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Francis the Fallible Pope

by Christopher A. Ferrara
July 23, 2015

An environmentalist commentator has made a telling observation about the Pope’s “ecological encyclical,” Laudato Si.  He calls it  “impressively expansive, covering environmental science, economics, international politics, carbon credits, social equity, technology, consumerism, social media, theology, and much more.”  Notice that “theology” appears at the end of a long list of subjects.  Indeed, Catholic doctrine as such plays little or no role in the main parts of the encyclical.  Only in Chapter 6, the final chapter, do we find a presentation of certain explicitly Catholic theological elements as a kind of appendage, none of which is related thematically to the rest of the 185-page text.

In short, there is something for everybody in this encyclical — Catholic and non-Catholic alike. And this means that the document is fraught with the potential for error because it addresses numerous topics on which a Pope has no authority whatsoever to pronounce in any binding manner. (This is not to say that the Pope has no authority to pronounce on the moral implications as opposed to the technical aspects of human activity — for example, the moral implications of human action in the economic sphere.)

Coupled with its wide-ranging discussion of matters clearly beyond the scope of the Magisterium is the encyclical’s presentation of vague prescriptions for humanity at large, which prescind from calling upon those outside the Church to follow Christ and to obey the Law of the Gospel — insistently presented as the only way to true peace and justice in the world by every Pope before Vatican II.  Thus we read of “a new dialogue about how we are shaping the future of our planet,” “a new and universal solidarity,” “a new lifestyle,” “the chance of a new beginning,” “an authentic humanity, calling for new synthesis,” “a new, integral and interdisciplinary approach,” “a new self-awareness capable of offering guidance and direction,” “a new start,” and even “a new way of thinking about human beings.”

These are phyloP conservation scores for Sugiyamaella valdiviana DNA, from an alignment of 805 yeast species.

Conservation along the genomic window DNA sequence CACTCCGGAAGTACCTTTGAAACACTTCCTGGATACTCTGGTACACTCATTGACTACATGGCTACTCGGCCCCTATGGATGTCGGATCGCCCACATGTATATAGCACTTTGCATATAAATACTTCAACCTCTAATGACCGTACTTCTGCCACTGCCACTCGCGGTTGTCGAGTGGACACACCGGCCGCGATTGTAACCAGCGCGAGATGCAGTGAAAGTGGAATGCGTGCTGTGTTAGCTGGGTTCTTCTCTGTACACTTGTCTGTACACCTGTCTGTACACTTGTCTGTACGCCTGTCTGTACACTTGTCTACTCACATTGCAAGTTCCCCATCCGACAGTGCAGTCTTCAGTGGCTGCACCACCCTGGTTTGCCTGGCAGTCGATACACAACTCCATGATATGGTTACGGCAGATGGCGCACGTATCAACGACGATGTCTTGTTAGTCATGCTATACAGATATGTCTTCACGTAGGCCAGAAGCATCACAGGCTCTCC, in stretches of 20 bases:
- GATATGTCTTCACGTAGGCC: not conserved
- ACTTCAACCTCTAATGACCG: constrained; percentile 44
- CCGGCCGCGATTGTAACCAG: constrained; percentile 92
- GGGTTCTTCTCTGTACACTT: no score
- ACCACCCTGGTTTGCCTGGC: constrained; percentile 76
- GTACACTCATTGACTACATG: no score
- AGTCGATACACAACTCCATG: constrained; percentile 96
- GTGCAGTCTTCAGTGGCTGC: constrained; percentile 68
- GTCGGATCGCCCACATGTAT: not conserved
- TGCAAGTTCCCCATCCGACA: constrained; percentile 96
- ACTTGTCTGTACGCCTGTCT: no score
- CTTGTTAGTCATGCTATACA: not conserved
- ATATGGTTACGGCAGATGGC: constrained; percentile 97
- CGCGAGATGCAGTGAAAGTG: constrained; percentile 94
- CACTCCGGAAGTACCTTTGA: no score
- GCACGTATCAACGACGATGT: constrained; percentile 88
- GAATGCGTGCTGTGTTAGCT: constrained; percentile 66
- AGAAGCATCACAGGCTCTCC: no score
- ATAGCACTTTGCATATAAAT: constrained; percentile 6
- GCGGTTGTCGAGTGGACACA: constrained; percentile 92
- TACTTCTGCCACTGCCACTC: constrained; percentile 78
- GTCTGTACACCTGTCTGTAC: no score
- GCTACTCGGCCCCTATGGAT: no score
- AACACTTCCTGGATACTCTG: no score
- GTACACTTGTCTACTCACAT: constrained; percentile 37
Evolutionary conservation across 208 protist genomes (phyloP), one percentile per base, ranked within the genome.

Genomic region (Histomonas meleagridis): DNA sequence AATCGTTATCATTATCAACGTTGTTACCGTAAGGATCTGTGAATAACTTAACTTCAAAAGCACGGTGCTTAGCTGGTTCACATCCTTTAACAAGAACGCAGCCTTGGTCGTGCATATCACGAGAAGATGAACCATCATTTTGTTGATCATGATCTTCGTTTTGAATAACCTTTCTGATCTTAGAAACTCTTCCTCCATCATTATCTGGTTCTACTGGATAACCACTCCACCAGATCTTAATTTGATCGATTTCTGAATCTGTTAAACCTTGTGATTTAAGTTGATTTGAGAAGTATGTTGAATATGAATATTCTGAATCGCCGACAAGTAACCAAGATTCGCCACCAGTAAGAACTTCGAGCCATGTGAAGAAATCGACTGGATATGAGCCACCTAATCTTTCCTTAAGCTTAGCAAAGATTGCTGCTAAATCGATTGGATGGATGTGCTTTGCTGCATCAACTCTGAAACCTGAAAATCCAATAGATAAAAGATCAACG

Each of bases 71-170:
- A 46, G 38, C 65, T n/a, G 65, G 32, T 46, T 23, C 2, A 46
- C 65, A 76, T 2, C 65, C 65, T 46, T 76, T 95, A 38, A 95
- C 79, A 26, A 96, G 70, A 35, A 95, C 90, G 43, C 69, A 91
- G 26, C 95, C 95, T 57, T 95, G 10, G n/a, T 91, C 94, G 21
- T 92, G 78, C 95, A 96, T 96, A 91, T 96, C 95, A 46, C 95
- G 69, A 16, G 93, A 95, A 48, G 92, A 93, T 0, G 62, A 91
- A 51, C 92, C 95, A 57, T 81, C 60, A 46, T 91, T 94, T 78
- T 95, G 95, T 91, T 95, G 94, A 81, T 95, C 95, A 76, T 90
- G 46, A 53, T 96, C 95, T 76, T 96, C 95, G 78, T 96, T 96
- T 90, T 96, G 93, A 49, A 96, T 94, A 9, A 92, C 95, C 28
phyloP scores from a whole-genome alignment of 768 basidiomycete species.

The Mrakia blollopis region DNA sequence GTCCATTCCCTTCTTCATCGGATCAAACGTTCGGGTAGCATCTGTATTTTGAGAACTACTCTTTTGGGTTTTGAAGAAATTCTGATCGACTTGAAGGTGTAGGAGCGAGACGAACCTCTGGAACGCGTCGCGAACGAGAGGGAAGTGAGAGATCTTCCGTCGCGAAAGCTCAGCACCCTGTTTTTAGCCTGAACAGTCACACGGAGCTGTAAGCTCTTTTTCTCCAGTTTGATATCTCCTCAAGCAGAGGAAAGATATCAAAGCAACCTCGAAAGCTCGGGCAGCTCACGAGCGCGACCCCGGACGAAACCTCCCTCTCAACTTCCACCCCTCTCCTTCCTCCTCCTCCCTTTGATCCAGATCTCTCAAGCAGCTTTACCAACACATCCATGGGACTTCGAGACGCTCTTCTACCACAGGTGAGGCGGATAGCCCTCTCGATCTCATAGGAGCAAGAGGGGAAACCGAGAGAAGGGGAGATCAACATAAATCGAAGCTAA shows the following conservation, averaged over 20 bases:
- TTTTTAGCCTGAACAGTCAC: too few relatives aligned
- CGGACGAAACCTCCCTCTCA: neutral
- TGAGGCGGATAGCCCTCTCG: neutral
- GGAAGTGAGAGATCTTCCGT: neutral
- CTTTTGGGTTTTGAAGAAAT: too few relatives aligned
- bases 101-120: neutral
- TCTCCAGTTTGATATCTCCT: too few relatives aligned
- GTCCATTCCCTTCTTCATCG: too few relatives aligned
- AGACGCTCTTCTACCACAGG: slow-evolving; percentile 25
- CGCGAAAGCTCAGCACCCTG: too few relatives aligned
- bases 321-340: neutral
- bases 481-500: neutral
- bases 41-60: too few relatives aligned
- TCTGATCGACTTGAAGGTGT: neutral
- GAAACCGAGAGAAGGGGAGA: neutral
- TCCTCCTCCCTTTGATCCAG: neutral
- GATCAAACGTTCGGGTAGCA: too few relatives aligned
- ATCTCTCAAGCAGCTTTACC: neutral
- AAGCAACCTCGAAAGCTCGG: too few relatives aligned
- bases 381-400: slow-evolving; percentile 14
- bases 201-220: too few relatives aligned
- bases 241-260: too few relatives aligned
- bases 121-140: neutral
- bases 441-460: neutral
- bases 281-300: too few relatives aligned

But what does it all mean? Watch this hour-long discussion of Laudato by members of the staff of Ignatius Press. On and on they go, but nowhere do they arrive at any definite conclusion about what exactly Francis would have men do in order to achieve a new solidarity, lifestyle, beginning, humanity, synthesis, interdisciplinary approach, self-awareness and way of thinking about human beings. Since any explicit call to conversion to Christ and adherence to His Church is out of the question according to the post-conciliar mentality, which has replaced preaching the Gospel with “dialogue,” the encyclical’s vacuous moral prescriptions amount, literally, to nothing in particular.

During yet another of his rambling press conferences on the flight back to Rome following the whirlwind “Liberation Theology Tour,” Francis was asked “why he talks so much about the rich and the poor and so rarely about middle-class people who work and pay taxes.”  Francis “thanked the journalist for pointing out his omission and said, ‘I do need to delve further into this magisterium.’” And this after a 185-page encyclical that is supposed to be a comprehensive papal presentation of that same “magisterium”! Here yet again Francis revealed an alarming lack of forethought, preparation, and intellectual depth. Even Francis fan John Allen wryly observes that Francis “seems utterly unabashed about admitting mistakes, confessing ignorance, and acknowledging that he may have left himself open to misinterpretation.” Yet Francis nonetheless simply refuses to stop talking and writing about momentous issues as if they were matters for debate in a local sports bar. Francis, writes Allen, is “embracing what one might dub his own ‘dogma of fallibility.’”

And the Church continues to suffer as a result. This pontificate will soon enter its third year.  We have had two book-length encyclicals, an “apostolic exhortation” of more than 200 pages in length, and an endless stream of interviews and off-the-cuff remarks.  The net result thus far is total confusion at best and scandalous undermining of the faith at worst.  The dogma of fallibility indeed!  Francis is daily making obvious what has been apparent for much of the past fifty years: when a Pope ventures novelties and speaks without regard to the requirements of formality and exactitude that pertain to the authentic Magisterium, he will inevitably fall into error.  This development is surely at the heart of the Third Secret of Fatima.